From Moz to Oz
Guludo Beach Lodge in the Quirimbas National Park in northern Mozambique is the kind of place where you throw the windows and doors of your beach bungalow open to the sun, sand and sea and don’t shut them again until you leave. It’s also the kind of place where you quickly develop a lazy rhythm. Mine became to watch the sun rise at 5.30am, wave goodmorning to the fisherman as I chose a direction to run along the 12km beach, swim, watch the neon-blue balled monkeys, shower in my outdoor bathroom, breakfast, lunch on seafood caught that morning, drinks at the bar at 5.30pm, dine on more fresh seafood straight from the ocean and then bed by 9.00pm.
Guludo was created with the concept of assisting the local community and has won many prestigious responsible tourism awards so some of my days included village visits to see some of their projects. Other days involved picnics on white sand deserted islands, tours of historical Portuguese colonial towns, dhow sailing and, the purpose of my visit – diving. I hadn’t dived for over 15 years so the goal was to get my confidence and skills back. Some interesting weather conditions such as surf-size waves and a roaring current made it a little more of an adventure than expected but it was great to be back underwater and I’m looking forward to doing more soon.
I also had an unexpected diving partner with the surprise late night arrival of my university friend, Craigh (who I haven’t seen for years). Knowing he was also traveling around southern Africa, I had invited him to come diving with me but we weren’t able to connect and I assumed he wasn’t coming. Given that Guludo is not the kind of place where one just turns up – fly to a regional airport 2500km north of the capital, then drive four hours onto some unsignposted sandy tracks through remote villages – his arrival caused quite a stir with the staff and it’s seems I’ll be known at Guludo forever as “the guest who had that crazy unexpected friend turn up in the middle of the night”. Thanks for making the trip Craigh!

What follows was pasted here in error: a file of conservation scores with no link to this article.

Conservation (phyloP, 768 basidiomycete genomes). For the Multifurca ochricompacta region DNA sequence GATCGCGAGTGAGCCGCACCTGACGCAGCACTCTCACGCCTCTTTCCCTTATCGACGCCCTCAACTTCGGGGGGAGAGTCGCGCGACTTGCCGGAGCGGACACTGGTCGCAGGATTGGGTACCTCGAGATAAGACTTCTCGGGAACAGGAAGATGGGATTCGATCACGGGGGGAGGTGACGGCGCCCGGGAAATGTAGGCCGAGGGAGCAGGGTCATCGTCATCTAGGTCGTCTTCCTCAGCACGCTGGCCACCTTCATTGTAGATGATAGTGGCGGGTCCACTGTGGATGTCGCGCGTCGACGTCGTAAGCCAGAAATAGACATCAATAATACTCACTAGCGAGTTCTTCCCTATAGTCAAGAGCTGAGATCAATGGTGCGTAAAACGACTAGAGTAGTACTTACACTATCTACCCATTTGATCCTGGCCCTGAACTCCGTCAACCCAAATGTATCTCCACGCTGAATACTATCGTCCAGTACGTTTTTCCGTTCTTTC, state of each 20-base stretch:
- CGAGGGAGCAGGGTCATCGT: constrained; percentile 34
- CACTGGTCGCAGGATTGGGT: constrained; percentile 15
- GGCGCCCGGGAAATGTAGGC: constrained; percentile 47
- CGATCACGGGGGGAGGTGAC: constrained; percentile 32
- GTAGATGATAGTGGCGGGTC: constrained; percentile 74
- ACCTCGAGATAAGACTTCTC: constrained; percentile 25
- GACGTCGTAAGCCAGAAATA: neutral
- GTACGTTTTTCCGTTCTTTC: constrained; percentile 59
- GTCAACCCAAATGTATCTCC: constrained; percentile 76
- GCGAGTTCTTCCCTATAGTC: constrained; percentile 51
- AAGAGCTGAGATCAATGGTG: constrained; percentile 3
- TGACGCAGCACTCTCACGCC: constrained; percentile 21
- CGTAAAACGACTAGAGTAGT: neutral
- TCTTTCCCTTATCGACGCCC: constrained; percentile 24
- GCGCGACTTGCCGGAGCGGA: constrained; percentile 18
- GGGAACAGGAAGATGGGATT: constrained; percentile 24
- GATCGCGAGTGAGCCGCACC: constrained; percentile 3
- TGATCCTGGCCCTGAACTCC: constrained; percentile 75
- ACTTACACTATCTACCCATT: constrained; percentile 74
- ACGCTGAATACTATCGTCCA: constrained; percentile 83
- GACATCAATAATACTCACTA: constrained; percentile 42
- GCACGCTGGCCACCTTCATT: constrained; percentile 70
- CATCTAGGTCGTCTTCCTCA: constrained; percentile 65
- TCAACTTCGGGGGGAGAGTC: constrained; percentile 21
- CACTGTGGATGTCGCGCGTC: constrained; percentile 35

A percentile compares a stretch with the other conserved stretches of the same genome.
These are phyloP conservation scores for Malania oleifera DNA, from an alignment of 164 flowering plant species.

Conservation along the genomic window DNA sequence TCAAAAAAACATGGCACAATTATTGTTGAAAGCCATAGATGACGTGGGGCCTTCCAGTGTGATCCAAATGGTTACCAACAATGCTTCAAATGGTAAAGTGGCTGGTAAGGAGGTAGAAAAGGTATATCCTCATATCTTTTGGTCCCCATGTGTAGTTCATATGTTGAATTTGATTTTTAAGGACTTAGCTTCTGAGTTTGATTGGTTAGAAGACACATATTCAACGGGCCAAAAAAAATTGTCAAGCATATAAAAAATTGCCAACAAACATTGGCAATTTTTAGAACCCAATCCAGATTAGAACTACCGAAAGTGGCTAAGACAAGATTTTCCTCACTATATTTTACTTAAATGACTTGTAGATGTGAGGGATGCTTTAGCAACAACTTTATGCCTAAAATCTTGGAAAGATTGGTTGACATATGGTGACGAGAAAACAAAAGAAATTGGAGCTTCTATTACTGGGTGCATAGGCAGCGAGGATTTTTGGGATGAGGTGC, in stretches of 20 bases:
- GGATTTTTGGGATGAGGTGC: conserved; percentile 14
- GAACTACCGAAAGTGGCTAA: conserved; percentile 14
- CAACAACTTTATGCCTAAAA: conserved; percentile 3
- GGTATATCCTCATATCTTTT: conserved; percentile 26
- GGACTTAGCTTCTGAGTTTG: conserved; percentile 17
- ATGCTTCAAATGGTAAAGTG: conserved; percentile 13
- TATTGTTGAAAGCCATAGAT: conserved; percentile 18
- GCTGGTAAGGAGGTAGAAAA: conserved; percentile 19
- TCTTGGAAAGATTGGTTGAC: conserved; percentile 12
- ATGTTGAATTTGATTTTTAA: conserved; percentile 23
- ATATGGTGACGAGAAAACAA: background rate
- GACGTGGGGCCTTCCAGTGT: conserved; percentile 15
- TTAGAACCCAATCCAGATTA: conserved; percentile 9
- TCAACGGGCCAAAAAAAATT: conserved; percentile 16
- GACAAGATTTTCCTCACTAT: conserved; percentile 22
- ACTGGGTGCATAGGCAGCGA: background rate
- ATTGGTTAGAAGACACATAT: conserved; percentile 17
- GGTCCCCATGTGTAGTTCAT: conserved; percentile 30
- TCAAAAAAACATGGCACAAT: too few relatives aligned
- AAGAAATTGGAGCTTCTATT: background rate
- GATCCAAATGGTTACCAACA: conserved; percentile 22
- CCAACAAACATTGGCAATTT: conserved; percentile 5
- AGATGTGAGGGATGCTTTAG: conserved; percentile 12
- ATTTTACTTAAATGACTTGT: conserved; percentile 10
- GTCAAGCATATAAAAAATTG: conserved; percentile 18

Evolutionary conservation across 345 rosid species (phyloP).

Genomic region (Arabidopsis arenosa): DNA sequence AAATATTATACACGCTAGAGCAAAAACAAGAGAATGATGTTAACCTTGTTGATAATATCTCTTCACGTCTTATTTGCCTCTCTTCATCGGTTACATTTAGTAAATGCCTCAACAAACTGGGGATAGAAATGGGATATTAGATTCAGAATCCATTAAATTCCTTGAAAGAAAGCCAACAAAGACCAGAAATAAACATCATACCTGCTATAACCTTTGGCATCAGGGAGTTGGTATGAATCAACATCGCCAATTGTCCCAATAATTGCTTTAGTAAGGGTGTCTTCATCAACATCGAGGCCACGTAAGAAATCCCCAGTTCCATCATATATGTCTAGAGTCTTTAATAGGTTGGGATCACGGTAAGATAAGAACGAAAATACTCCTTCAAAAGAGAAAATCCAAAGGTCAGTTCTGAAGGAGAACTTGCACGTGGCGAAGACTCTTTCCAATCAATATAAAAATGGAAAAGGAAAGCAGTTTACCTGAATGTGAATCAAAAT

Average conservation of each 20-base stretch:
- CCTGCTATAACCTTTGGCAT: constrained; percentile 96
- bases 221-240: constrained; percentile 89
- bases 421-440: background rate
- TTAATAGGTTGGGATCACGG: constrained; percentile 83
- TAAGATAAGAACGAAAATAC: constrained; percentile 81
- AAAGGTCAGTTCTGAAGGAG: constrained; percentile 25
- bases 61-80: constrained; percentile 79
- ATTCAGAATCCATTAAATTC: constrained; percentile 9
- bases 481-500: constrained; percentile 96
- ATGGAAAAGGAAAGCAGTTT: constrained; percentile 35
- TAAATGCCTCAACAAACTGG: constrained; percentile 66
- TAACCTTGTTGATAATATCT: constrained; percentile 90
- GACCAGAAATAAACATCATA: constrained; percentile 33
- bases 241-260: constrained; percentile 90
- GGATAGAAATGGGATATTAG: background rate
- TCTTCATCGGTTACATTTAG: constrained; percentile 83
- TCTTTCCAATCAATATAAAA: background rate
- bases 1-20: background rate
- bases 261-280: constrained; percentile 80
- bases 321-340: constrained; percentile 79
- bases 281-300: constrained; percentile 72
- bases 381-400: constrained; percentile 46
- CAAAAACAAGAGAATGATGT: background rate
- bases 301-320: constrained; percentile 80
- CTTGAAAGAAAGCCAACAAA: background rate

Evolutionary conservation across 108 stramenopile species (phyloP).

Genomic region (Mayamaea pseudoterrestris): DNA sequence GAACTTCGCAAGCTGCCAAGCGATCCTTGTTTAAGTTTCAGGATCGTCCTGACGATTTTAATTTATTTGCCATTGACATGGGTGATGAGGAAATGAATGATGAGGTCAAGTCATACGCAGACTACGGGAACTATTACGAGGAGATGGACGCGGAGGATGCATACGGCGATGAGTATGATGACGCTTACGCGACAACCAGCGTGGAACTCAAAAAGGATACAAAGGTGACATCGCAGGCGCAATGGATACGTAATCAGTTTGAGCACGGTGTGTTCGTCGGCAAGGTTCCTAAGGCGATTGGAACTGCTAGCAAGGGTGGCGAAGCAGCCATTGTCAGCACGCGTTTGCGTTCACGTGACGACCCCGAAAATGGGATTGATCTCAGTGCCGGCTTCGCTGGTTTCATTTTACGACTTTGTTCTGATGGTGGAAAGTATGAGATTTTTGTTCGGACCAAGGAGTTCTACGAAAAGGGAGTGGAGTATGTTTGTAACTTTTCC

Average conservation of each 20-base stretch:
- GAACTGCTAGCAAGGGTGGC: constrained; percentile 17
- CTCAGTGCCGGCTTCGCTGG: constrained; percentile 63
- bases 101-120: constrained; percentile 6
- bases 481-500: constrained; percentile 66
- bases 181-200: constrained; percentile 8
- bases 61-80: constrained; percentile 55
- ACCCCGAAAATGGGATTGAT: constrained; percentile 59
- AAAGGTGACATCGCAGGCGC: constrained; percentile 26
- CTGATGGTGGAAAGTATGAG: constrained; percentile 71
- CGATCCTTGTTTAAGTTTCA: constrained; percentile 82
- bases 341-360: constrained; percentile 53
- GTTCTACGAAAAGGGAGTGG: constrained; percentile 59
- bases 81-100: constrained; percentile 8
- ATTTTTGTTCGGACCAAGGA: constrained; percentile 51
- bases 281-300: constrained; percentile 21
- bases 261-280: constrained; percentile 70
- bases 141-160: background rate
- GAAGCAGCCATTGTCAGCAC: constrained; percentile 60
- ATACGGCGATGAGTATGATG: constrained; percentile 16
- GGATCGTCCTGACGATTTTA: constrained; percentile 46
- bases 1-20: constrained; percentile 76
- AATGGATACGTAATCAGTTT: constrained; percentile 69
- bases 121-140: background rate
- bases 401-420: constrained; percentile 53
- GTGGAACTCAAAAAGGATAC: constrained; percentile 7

Arriving in Singapore after many months in Africa was like time traveling to the future. I honestly spent the first couple of days thinking I was in an episode of the Jetsons, marveling in awe at the sleek shining efficiency of the place. On my first morning, frustrated that I had no bottled water, it took many minutes before I had the “a-ha” moment that I could actually drink the tap water. Other parts of my re-entry were a little easier, given that both friends that I stayed with (thanks Steph and Chris, Ahna and Avi!) had luxury poolside apartments and I was treated to poolside BBQ’s and lazing, sunset boat cruises, private deck-top movie screenings (while in the pool with wine – go Pengwine!), houseboat shopping and delicious Singaporean food (love roti prata and pepper crab). Not to mention all the great food and company at various lunch rendezvous with other friends.
Australia began with a whirlwind Perth, Melbourne, Sydney, Brisbane trip to visit friends. A big thanks to Alana and Jamie, Natell and Anthony, Sam and Tom, Margot and Marcus, Kate and Mick and Bec and Jonte (and all their beautiful kids) who hosted me so graciously. And to all my other friends for great catch-ups over lunch, coffee and dinner. Beach-side Perth cafe’s for brunch, recreated weddings at Melbourne beach-side café’s, teepees and books, Sydney fire-side chats, Brisbane beautiful wine fridges and watching the Wallabies (Australia’s rugby team) fight a valiant game against the Lions were just some of the highlights. Not to mention foraging for mushrooms for our lunch followed by a private barrel tasting of the great Bress wines and full Bress hospitality by winemaker friend Adam. Highly recommend a day trip up to Bress for those of you in the Melbourne area.